Article taken from GamingOnLinux.com.
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I am the owner of GamingOnLinux. After discovering Linux back in the days of Mandrake in 2003, I constantly came back to check on the progress of Linux until Ubuntu appeared on the scene and it helped me to really love it. You can reach me easily by emailing GamingOnLinux directly. Find me on Mastodon.
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15 comments
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dpanter Jun 29, 2023
On their KS page, one picture states:

QuoteWhat can you do with 2TB of capacity?
Over 50 PS5 PC Steam Deck games
I have conflicted feelings about this statement.
KROM Jun 29, 2023
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It looked interesting at first, but I am concerned about the possible noise. There is no such thing as "silent 13000 rpm fan", and in the Mac demo video you definitely can hear it when it's plugged in.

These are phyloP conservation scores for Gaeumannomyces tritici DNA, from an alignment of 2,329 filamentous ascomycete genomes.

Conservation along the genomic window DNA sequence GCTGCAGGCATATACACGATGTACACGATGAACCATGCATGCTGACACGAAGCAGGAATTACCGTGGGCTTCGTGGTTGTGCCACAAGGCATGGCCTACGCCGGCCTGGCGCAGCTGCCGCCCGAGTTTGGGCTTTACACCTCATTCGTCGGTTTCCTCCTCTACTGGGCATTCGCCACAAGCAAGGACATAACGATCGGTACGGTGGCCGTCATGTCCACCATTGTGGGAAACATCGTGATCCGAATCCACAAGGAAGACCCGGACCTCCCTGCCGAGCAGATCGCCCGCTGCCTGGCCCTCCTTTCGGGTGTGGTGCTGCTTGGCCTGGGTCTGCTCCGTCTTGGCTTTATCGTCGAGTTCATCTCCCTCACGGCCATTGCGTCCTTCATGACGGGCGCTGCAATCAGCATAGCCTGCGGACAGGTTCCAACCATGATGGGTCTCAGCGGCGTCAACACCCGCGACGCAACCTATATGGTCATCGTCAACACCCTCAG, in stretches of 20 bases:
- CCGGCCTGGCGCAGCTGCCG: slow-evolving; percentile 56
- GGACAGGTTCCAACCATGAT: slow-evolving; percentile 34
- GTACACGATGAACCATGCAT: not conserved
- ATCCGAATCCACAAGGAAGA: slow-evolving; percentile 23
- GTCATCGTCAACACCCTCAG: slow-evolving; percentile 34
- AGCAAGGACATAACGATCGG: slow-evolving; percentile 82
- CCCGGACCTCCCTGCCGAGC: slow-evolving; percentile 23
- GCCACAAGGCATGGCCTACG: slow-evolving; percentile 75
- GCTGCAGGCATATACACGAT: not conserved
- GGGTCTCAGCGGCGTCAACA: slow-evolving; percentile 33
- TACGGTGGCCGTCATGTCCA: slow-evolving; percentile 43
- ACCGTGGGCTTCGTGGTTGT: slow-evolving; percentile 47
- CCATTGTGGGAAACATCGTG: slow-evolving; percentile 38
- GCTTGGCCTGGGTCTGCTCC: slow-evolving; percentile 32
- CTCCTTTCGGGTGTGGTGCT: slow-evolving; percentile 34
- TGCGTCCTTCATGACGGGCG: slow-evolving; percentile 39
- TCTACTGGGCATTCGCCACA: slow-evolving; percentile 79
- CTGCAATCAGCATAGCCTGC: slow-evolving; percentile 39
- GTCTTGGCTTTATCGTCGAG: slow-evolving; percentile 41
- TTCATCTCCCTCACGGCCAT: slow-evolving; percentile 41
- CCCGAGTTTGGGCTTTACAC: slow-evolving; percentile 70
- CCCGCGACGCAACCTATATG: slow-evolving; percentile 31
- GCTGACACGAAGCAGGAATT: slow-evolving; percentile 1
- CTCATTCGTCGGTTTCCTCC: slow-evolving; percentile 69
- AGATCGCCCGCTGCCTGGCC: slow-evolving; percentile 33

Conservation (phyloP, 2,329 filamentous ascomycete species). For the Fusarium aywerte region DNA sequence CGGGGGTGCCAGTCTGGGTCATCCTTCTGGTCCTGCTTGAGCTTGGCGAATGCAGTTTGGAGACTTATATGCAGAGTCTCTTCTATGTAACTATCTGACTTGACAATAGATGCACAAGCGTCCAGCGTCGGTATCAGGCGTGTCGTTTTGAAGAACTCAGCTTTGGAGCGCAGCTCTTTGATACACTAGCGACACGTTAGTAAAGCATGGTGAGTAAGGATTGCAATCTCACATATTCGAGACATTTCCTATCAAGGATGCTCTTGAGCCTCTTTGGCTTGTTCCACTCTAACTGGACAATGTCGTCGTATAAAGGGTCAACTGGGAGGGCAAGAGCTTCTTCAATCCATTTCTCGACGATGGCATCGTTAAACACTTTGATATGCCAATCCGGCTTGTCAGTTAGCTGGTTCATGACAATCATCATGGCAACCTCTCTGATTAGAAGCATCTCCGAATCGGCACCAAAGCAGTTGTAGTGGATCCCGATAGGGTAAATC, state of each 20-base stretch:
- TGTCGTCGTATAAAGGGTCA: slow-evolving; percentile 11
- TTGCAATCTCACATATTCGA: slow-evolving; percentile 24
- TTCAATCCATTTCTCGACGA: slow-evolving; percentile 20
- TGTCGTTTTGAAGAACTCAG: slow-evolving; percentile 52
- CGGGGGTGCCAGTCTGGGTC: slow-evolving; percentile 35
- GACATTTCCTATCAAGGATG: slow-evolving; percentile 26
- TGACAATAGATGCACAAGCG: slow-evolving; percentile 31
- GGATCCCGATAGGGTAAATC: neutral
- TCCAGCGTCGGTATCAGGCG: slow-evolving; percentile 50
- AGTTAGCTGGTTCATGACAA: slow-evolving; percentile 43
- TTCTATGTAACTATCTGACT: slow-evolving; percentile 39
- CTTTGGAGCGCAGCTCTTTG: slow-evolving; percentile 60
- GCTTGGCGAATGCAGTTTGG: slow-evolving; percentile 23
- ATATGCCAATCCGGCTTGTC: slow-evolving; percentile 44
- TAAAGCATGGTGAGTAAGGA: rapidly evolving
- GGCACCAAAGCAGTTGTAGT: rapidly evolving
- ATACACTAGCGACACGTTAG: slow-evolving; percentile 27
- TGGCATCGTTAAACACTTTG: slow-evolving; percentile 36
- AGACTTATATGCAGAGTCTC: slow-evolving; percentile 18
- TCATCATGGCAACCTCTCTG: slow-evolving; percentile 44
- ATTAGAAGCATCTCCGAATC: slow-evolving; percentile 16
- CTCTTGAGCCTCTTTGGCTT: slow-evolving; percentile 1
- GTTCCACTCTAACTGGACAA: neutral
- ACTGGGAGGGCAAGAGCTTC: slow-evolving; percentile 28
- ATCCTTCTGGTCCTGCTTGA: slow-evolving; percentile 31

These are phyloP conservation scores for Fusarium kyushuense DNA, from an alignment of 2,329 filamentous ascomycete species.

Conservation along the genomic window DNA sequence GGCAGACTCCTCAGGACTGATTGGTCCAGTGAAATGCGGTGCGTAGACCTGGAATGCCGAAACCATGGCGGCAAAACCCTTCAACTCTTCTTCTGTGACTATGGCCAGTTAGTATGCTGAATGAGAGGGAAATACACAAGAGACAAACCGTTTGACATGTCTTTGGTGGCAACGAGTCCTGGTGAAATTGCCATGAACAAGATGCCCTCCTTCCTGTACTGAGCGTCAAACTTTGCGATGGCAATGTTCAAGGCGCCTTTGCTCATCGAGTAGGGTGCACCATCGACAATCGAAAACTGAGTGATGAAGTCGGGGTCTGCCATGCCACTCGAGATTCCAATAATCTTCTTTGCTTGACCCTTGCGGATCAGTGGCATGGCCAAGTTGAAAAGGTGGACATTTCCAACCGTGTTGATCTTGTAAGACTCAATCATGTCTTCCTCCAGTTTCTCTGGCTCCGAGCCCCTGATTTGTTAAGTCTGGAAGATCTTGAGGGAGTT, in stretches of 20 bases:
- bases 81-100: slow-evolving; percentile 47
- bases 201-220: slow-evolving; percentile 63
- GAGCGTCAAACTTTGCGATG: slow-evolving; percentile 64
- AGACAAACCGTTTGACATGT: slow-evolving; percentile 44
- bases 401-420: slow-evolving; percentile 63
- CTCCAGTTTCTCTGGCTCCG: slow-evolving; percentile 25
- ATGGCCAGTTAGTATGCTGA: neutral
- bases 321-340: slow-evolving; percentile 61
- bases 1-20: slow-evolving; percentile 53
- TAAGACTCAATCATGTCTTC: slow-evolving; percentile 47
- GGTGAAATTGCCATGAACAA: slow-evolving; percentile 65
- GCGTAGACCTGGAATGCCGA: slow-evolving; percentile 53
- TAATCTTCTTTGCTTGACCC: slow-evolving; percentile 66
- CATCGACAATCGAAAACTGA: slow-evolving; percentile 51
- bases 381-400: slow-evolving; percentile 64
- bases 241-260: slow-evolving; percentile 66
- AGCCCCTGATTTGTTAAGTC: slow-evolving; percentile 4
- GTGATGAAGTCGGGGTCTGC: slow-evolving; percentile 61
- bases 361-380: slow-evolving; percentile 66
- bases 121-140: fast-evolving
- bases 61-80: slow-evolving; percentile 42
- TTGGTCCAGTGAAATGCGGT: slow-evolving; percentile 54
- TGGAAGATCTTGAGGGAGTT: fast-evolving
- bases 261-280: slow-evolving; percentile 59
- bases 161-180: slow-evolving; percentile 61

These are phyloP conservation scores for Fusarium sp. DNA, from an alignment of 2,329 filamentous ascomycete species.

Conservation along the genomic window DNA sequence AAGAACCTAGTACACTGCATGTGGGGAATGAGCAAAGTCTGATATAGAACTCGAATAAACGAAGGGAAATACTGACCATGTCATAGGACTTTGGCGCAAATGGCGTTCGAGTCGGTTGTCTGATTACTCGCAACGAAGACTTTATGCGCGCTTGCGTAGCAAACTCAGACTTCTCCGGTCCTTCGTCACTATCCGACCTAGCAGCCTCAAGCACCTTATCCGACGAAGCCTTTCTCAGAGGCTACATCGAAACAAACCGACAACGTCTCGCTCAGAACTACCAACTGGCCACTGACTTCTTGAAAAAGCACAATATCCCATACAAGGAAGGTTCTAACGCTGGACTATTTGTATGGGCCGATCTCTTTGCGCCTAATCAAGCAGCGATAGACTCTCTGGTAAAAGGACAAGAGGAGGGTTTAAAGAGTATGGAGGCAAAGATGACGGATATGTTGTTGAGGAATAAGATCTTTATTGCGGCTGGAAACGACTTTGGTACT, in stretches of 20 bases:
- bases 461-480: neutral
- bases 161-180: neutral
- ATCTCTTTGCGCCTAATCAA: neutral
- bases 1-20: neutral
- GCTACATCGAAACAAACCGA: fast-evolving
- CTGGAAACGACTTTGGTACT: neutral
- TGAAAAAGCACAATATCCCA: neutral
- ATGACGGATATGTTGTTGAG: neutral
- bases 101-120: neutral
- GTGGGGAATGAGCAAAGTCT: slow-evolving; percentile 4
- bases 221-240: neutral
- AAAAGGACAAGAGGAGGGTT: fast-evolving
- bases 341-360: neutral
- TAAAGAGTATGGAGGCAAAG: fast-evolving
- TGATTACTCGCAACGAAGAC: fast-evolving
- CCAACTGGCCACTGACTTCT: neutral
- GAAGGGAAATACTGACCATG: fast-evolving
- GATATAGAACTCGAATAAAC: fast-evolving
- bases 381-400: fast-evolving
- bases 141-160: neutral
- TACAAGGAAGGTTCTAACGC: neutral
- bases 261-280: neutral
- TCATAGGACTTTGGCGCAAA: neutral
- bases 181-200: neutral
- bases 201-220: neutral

QuoteThe maximum fan noise currently does not exceed 32dB, which is a very small sound to the human ear and is not uncomfortable.
My ears might be old, but to me that is pretty uncomfortable, especially at a high pitch. But other people's mileage may vary.


Last edited by KROM on 29 June 2023 at 3:08 pm UTC
QYME Jun 29, 2023
Quoting: KROMMy ears might be old, but to me that is pretty uncomfortable, especially at a high pitch. But other people's mileage may vary.

Mine got older because of unbearable thing like that.

The deck really got me hard with the high pitch fan and from now on, any new tech with small fan with high rpm is gonna be a hard pass for me.